take a deep breath all is not lost most engine builders do and will stand behind their work it could be a very simple problem such as the valves are set too tight do a compression test on all cylinders if compression is none do a leak down test if air is coming out of the carb or the exhaust check valve lash if the engine was assembled by the engine builder call and talk the them for the most part they don't want to have any problems with your engine any more then you do they should and will most likely take care of you some time these are small problems do not let them get you down this is suppose the be fun hope everything works out
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Old 06-22-2012, 07:12 AM
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Ilya, I hope it works out for you!!
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  #7  
Old 06-22-2012, 07:15 AM
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I am not an expert, but I don't think the rings will seat until the engine gets broken in. Given that fact, will a leak down test give an accurate indication if the rings are not seated?

On another note, we all have had our trial and tribulations with our trucks. Before you know it, you will be cruising down back road enjoying your truck.
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Old 06-22-2012, 08:31 AM
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Hope you figure it out soon... That engine sure looks pretty in there... Keep your head up...
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Old 06-22-2012, 08:37 AM
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Sorry to hear this, Ilya. Hope it's something simple. Mine's still at the machine shop, and I'm getting anxious. Stu
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Old 06-22-2012, 08:45 AM
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The engine looks great Ilya. How low were the compression readings? If they were under 50 I wonder if the cam timing is off? You may have done this already but set your timing mark on the pointer then pull #1 spark plug and the valve cover and make sure that both valves are closed when the piston is at the top of it's stroke. If they put in a new cam you may want to follow the firing order and do that for each cylinder to make sure that you have the right profile cam. If it is cam related can't that be fixed in the truck without pulling the engine?
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  #11  
Old 06-22-2012, 09:25 AM
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Originally Posted by petemcl View Post
The engine looks great Ilya. How low were the compression readings? If they were under 50 I wonder if the cam timing is off? You may have done this already but set your timing mark on the pointer then pull #1 spark plug and the valve cover and make sure that both valves are closed when the piston is at the top of it's stroke. If they put in a new cam you may want to follow the firing order and do that for each cylinder to make sure that you have the right profile cam. If it is cam related can't that be fixed in the truck without pulling the engine?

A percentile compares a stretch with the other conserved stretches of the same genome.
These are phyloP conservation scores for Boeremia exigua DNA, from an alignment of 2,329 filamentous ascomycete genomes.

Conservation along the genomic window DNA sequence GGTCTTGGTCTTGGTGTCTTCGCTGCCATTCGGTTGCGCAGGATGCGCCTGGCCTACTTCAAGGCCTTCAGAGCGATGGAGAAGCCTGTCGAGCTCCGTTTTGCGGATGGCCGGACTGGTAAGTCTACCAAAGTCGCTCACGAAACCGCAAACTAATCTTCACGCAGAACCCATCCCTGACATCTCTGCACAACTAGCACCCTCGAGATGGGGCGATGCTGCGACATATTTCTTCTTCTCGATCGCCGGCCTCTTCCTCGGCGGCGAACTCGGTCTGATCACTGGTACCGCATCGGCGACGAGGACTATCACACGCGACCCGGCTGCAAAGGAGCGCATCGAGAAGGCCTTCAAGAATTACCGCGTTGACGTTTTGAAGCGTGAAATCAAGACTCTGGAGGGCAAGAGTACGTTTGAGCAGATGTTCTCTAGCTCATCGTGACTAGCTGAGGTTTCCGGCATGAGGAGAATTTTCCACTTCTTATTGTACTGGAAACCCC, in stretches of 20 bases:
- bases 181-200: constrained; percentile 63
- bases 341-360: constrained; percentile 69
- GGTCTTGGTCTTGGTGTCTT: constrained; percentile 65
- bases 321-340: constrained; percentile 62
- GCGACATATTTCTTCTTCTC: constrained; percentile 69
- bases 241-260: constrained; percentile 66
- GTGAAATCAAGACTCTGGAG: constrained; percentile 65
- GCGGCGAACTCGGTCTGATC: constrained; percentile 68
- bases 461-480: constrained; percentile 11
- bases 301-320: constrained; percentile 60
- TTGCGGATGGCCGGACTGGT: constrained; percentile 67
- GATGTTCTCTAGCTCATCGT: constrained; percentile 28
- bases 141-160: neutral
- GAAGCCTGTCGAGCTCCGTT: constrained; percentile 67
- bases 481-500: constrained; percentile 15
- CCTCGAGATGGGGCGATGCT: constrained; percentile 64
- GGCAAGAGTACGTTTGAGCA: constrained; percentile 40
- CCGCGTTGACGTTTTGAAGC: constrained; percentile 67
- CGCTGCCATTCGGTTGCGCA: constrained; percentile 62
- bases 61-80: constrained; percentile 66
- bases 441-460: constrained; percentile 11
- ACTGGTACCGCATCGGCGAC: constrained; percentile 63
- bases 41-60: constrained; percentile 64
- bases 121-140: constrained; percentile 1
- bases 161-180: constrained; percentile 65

I agree with Pete, it sounds like valve timing to me.
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Old 06-22-2012, 09:56 AM
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Generally I try not to make useless comments, but I want to make sure I don't miss how it works out so this will subscribe me to the thread. I know it's frustrating, but it will work out. Best to you.
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Old 06-22-2012, 10:18 AM
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Generally I try not to make useless comments, but I want to make sure I don't miss how it works out so this will subscribe me to the thread. I know it's frustrating, but it will work out. Best to you.
Next time, just go to the top of the thread and pull down the thread tool drop down, then click on subscribe. It took me a long time to realize it was there.
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Old 06-22-2012, 10:46 AM
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Just a very SWAG, but were all protective covers removed from the block or manifold prior to the manifold installed?
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Old 06-22-2012, 11:17 AM
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I had a similar problem, it turned out to be the wrong cam in the right box.
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Old 06-22-2012, 11:17 AM